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Daily Archive : Saturday July 30, 2011
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It's a deal: Obama, Congress will avert default
Ending a perilous stalemate, President Barack Obama and congressional leaders announced agreement Sunday night on an emergency deal to avoid to avert the nation’s first-ever financial default.
Protesters gather today at Walsh's Fox Lake office
About 20 protesters gathered earlier today outside the Fox Lake office of 8th District Rep. Joe Walsh to exhort the congressman to meet his financial obligations to his children after it emerged earlier this week that his ex-wife has sued him for child support.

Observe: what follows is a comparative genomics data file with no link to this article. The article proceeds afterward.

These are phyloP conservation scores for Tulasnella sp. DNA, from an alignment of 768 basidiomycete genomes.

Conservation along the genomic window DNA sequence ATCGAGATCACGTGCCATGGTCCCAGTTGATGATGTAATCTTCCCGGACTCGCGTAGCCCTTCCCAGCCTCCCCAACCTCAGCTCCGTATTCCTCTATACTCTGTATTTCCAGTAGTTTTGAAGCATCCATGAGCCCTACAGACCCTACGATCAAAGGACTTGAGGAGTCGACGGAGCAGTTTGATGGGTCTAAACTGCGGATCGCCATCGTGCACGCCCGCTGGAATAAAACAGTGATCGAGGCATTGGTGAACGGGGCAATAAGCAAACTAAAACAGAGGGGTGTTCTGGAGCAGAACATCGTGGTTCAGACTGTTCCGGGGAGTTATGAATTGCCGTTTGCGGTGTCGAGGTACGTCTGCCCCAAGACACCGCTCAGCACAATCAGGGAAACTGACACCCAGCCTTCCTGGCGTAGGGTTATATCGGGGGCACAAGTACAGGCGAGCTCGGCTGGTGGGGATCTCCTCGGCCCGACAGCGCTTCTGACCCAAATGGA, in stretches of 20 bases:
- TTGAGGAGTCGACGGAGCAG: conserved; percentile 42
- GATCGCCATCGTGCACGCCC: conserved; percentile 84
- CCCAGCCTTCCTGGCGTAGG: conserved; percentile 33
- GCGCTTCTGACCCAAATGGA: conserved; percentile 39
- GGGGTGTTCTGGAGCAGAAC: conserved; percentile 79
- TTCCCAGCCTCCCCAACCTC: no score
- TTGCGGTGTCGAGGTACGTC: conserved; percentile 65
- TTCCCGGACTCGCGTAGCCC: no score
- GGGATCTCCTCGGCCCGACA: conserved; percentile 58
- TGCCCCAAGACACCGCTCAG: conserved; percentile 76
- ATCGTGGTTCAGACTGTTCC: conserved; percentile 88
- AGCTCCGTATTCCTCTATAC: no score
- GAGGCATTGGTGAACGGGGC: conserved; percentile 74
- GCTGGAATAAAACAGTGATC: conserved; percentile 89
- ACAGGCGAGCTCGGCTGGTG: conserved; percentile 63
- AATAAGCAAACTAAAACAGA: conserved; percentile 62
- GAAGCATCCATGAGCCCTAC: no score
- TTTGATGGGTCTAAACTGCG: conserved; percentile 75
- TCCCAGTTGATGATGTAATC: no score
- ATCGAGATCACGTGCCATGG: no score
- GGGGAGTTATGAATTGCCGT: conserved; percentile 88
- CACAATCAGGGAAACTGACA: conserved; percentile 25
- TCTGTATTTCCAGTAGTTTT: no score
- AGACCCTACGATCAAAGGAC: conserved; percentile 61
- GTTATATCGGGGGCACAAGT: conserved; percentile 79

Lawyer: 2 Americans held in Iran could be released
TEHRAN, Iran — Two Americans jailed in Iran on charges of espionage could be released after a court hearing slated for Sunday, their lawyer said.Masoud Shafiei said Saturday the fact that the session in the trial of Shane Bauer and Josh Fattal would coincide with the second anniversary of their arrest may indicate that they will be freed.
Monster trucks excite DuPage fair crowds
It was the DuPage County Fair's first monster truck show. And it didn't disappoint. “I knew it was going to be awesome even when we were driving here,” said 6-year-old Ryan Kalebic of Glen Ellyn at Saturday afternoon's show.
Passenger plane crashes in Guyana; no deaths
Flight 523 from New York had just touched down and passengers were applauding the pilot's landing in the South American country Saturday when something suddenly went wrong.
Des Plaines man charged with teen’s death
A 19-year-old Des Plaines man charged with killing a 15-year-old boy and wounding another person in a shooting last Friday on Chicago’s Far North Side was denied bail Saturday.